- Under Cover
- Special Editorial
- In Pictures
By KAITLYN MEADE | When most people are tucked away in their beds, with visions of July 4 barbeques and fireworks displays in their heads, James S. Kaplan is wandering the graveyards and memorials of Downtown New York’s revolutionary past, his tour group in tow.
Kaplan, a tax lawyer at Hertzfeld & Rubin, P.C. in Lower Manhattan for 35 years, has also been a longtime advocate for the forgotten heroes of the Revolutionary War. His 4th of July tour, in partnership with the Fraunces Tavern Museum, takes place in the middle of the night, giving tourists and locals alike the opportunity to see New York in its stillest hours and imagine the city as it was in the days of George Washington.
“I feel in the period I’ve been doing this — and certainly there have been great July 4ths — there has been a deterioration of July 4th celebrations. Nathan’s Hot Dog Eating Contest is the basement of July 4th celebrations,” said Kaplan, adding, “I think tourism is a growing thing in Lower Manhattan and could grow more if we knew who was down here.”
In years past, Kaplan’s last stop on his tour was at Trinity Church, where one well-known revolutionary is buried: Alexander Hamilton. But it is another grave that draws Kaplan back every year — the grave of General Horatio Gates, commander of the American Army in northern New York during the 1777 Battle of Saratoga, which is often cited as a turning point in the Revolutionary War.
Gates died in 1806, and while a plaque near the entrance to Trinity’s churchyard notes that he is one of 16 officers of the Continental Army and Navy buried there, his grave was unmarked until last year, after 16 years of campaigning by Kaplan to give Gates his due.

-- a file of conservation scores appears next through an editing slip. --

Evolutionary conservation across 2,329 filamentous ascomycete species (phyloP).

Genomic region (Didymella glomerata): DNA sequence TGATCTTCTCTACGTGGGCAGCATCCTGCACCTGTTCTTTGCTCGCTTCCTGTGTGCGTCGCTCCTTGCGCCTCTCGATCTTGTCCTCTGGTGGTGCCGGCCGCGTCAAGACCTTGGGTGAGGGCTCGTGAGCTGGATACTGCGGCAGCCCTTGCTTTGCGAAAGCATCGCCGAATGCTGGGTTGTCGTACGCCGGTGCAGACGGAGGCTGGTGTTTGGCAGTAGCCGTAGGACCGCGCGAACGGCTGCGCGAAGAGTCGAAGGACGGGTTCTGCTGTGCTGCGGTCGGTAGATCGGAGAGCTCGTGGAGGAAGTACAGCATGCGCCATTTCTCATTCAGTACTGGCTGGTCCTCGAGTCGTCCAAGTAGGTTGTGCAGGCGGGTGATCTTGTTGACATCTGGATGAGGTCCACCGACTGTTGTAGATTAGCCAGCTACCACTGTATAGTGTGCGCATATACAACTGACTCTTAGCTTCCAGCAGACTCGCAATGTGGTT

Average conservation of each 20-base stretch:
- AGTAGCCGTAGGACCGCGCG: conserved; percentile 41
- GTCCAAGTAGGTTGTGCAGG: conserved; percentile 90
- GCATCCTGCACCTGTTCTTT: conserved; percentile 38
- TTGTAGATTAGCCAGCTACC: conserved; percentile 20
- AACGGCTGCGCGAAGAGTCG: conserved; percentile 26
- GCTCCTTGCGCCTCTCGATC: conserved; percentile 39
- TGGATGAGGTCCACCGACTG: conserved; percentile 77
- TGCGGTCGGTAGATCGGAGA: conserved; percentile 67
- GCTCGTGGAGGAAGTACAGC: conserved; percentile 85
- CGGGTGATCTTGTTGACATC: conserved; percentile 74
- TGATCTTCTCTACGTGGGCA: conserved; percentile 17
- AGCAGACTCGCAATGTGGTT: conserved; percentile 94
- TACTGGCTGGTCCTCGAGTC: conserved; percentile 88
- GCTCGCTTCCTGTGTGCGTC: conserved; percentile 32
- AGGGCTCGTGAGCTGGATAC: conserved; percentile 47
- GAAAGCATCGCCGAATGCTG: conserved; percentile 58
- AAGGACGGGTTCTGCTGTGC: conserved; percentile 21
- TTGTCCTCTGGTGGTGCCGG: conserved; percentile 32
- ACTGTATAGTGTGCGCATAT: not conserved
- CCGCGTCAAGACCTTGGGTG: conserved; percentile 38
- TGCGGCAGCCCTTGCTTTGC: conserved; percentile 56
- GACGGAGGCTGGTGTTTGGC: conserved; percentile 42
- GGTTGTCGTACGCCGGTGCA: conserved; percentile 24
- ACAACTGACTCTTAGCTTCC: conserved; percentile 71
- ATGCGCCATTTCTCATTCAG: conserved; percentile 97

“I was visiting the Saratoga Battlefield, and I was curious why Gates was such an obscure figure if he was so important,” said Kaplan. Research showed that Gates had been responsible for the strategy that turned the tide at Saratoga, but that credit for the victory most often went to Benedict Arnold, who was a field commander at the time. Kaplan began to talk about Gates in his tours and wrote several articles on the subject, determined to spread the word about this lost historical figure.
Finally, in October of last year, the Daughters of the Revolution, led by Denise Doring VanBuren, installed a marker that now serves as a gravestone and a memorial in Trinity’s cemetery.
This year, the walking tour (tickets, $20, $15 for Fraunces Tavern Museum members, must be purchased in advance at
frauncestavernmuseum.org; call 212-425-1778 for more info) will begin at 3 a.m. It will culminate in a 7 a.m. ceremony at the Wall St. graveyard honoring Hamilton, Gates and Marinus Willett, another mostly forgotten revolutionary, who Kaplan calls “a pure New Yorker” — a plaque on Beaver St. commemorates the site where Willett and others stopped British soldiers carrying firearms to quell rebellion in Boston.
The Daughters and Sons of the Revolution will place wreathes on the graves of the three men as the sun rises. “I have to change my tour,” said Kaplan proudly. “General Gates’ grave lies unmarked no more, for the very first time.”